Possibly because I am planning a trip there later this month, I seem to notice more 3D printing news coming out of Israel. Recently we covered developments with Nano Dimensions’ conductive ink 3D printing and Massivit’s large size gel dispensing technology. As the Times of Israel reports, a company called Xjet presented a potentially disruptive technology at the recent Go4Israel conference in Tel Aviv.
This may be the most disruptive approach so far in metal 3D printing and might very well set off another period of rapid growth and innovation. The technology promises to eliminate some of the biggest entry barriers to metal AM by lowering time and costs, without sacrificing accuracy and mechanical properties. The way it is going to do this is by introducing a 3D printer based on the “world’s first direct 3D metal jetting system, using patented Nano Metal Jetting© technology”.
At the helm of Xjet are two of the people who have built Objet, one of the world’s leading 3D printing companies, which has now merged with Stratasys to form the world’s biggest 3D printer manufacturing and service group for yearly revenues (close to $1 billion). They are Objet’s founder and former CEO, Hanan Gothait, now CEO of XJet, as well as CTO Dror Danai, who has been VP of sales and business development at Objet.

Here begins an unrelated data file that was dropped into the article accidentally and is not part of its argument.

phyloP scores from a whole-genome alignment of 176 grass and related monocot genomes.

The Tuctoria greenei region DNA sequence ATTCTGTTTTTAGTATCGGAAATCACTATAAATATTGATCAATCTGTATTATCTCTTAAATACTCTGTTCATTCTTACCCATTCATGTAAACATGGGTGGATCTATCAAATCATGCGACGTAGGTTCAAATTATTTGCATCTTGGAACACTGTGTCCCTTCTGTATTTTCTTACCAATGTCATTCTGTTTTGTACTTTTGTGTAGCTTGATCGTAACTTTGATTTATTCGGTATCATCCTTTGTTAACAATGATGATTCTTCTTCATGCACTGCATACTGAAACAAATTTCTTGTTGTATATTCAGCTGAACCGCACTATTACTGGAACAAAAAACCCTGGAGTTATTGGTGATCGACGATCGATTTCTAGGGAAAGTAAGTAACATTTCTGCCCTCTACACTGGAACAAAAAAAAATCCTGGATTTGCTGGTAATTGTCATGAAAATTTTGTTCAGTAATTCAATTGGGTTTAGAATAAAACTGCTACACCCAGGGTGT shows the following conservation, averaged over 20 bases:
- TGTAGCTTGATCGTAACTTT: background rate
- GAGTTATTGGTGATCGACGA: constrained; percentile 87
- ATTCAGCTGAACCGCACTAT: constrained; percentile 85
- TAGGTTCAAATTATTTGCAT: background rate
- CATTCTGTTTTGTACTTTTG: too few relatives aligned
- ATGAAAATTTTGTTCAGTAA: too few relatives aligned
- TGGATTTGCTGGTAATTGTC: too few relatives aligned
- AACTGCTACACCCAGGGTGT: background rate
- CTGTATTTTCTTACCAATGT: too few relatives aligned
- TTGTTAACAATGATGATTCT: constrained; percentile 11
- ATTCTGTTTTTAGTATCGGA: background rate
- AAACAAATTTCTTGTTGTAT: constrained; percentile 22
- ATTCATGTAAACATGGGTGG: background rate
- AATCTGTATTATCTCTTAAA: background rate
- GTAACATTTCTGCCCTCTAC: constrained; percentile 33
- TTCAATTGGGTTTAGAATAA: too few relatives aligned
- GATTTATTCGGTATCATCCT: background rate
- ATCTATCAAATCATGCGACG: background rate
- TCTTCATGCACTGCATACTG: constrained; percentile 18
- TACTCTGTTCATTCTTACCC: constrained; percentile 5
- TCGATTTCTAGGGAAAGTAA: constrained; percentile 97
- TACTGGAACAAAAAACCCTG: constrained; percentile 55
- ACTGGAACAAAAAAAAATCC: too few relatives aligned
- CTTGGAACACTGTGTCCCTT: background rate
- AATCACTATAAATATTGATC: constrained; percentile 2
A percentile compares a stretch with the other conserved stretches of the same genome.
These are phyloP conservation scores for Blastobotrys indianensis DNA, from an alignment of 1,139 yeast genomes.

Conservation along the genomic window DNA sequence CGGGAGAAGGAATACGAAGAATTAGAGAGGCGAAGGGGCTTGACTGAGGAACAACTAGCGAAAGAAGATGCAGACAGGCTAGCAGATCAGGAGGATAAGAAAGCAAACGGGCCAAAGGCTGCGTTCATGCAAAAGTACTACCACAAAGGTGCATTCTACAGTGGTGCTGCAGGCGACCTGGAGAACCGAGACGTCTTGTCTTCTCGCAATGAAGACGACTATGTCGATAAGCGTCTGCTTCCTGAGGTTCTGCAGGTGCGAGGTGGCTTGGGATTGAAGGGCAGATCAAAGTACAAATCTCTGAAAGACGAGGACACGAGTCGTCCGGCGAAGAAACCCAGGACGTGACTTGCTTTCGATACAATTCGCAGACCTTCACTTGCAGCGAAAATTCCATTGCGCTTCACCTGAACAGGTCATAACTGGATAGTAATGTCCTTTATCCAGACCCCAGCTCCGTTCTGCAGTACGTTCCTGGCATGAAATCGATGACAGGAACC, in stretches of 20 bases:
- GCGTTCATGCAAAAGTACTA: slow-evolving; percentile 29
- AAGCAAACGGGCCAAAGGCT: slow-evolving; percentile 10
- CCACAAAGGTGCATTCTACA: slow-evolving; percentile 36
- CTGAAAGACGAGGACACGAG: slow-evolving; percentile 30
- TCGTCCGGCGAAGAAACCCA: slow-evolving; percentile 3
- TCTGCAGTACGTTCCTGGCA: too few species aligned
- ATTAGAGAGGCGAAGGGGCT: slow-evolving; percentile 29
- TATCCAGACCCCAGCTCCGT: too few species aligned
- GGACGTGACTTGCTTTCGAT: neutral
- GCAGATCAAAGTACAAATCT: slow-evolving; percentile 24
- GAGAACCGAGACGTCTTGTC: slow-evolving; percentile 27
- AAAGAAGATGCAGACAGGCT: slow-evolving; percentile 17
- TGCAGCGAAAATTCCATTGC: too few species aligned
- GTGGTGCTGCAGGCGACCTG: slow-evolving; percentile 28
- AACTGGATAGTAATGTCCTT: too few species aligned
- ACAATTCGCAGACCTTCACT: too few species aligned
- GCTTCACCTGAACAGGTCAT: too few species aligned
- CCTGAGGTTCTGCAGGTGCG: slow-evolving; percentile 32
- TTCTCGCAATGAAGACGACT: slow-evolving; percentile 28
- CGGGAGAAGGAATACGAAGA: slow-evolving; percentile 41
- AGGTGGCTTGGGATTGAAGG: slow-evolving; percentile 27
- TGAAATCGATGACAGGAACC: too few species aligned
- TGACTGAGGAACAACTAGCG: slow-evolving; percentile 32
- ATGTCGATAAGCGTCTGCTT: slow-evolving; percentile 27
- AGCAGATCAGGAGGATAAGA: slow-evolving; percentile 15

In fact, it sounds as if the technology is related to Objet’s tradmark PolyJet (multi-jet printing) technology. Only, instead of a curable resin, the machine’s print head is capable of dispensing a patented nanotechnological liquid metal material. “Objet’s big innovation was inkjet 3D printing, using plastic materials like PLC,” Danai said. “At XJet, we are developing an inkjet printing tech for liquid metal, the first time this is being done anywhere.”
According to Danai the inkjet technology that Xjet is developing will allow digital additive manufacturing production of single, customized objects at prices that are a fraction of the cost of all current metal powder bed, laser-based technologies. The Times of Israel also reports that the proprietary liquid metals Xjet is creating are based on nanoparticles of specific metals, stored in a special liquid solution that, encased in a tube, is inserted into its printers.
“Because of the nature of the technology,” Danai explained, “each metal requires its own process to develop. We are starting with stainless steel, and expect the printers and the liquid metal to be on the market in 2016. After that we will work on other metals. Eventually we hope to get to all the major metals used in manufacturing.”
Behind Xjet, as investors and venture capitalists, are large groups such as Applied Materials, a world leader in semiconductors, and Landa Ventures, the investment arm of the large digital printing group Landa. If that is any indication, there will soon be is a new acronym to learn in the world of 3D printing technologies: NMJ. It looks like it is going to be a big one in the future…